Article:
On February 2, 1994, at 1500 Pacific standard time, a Fokker DR- 1, N10717, collided in flight with another airplane while maneuvering near Auburn, Washington. Visual meteorological conditions prevailed at the time and no flight plan was filed. The airplane was substantially damaged and the certificated Airline Transport pilot was not injured. The flight had originated from the Evergreen Skyranch private airstrip near Auburn, on February 2, 1994, at 1430, as a personal flight. The other airplane was not identified nor was there a report of another aircraft damaged at the time of the accident. Use your browsers 'back' function to return to synopsisReturn to Query Page
During a telephone interview and subsequent written statement, the pilot reported that after takeoff, he circled the airstrip several times and attained an altitude of approximately 2,000 feet above ground level. The airplane was leveled out and the pilot stated that he then heard a loud bang from the tail section. The airplane pitched up and entered a spin to the left. The pilot corrected with full right rudder, full right aileron control, and up elevator. The pilot was able to recover control of the airplane and reported that rudder control was not effective. The pilot headed back to the airstrip maintaining full right rudder and aileron control to maintain level flight. The pilot was unable to turn the airplane to the right without the airplane entering a left spin, so he set up for an off airport landing. The airplane collided with trees near the northeast end of the airstrip.
After the accident, the pilot reported that he found that all of the control cables were intact and functioning. The rudder was found bent over 90 degrees to the left and the leading edge was damaged. The pilot stated that "The rudder showed no sign of rust or old cracks at the failed joint. So I have to think that I may have had a collision with a large bird as there are many seen flying in this area."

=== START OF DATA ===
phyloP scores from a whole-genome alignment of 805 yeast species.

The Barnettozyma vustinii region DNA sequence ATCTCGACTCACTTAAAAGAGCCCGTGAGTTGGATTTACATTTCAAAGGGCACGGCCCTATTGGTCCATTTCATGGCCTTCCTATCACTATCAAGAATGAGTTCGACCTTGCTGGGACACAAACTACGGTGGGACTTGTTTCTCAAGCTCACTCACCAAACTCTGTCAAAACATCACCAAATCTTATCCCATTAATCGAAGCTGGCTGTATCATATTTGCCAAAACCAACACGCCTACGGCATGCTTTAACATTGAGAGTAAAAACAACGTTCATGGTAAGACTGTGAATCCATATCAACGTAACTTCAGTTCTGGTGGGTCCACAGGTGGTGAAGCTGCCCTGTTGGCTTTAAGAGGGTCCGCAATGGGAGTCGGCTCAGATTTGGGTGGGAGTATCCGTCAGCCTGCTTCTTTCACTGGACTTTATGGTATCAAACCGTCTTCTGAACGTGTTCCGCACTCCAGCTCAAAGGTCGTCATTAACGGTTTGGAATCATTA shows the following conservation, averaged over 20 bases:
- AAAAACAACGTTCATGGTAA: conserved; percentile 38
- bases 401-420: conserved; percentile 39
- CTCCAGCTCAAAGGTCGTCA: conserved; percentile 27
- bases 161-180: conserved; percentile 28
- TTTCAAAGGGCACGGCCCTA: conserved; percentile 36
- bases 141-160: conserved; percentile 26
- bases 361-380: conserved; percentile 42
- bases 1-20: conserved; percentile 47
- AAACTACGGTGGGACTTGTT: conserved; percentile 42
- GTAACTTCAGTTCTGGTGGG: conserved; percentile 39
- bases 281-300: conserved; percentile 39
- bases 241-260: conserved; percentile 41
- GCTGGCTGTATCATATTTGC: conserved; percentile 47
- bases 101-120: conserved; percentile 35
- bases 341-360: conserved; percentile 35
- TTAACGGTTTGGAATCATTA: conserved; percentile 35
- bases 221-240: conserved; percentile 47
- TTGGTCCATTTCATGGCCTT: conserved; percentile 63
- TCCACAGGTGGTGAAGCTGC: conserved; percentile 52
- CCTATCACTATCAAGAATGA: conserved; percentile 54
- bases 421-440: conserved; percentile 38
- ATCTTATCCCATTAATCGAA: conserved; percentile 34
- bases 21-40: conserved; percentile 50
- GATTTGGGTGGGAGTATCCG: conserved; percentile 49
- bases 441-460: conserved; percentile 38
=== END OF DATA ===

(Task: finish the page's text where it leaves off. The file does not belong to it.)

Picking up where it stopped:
An individual working in the area at the time of the accident reported that he heard the sound of airplanes overhead and looked up to see five small airplanes flying in formation and heading in a westerly direction. The witness noticed that one of the airplanes was red and had three wings. The witness reported that the other four airplanes were light colored or white. A short time later, the witness heard engine noise again and looked up to see only two airplanes flying in formation. One was the red airplane with three wings and the other was a slightly larger white airplane. The red airplane looked to be directly under the white airplane and both were very close to one another. The witness called to his co-workers to look at the two airplanes when the red airplane suddenly brought the nose up. The witness stated that "The other plane jerked a little - I am fairly certain that the 2 (two) planes actually made contact." The white airplane continued heading south and the red airplane started a rapid descent. The witness then lost sight of the airplane behind some trees.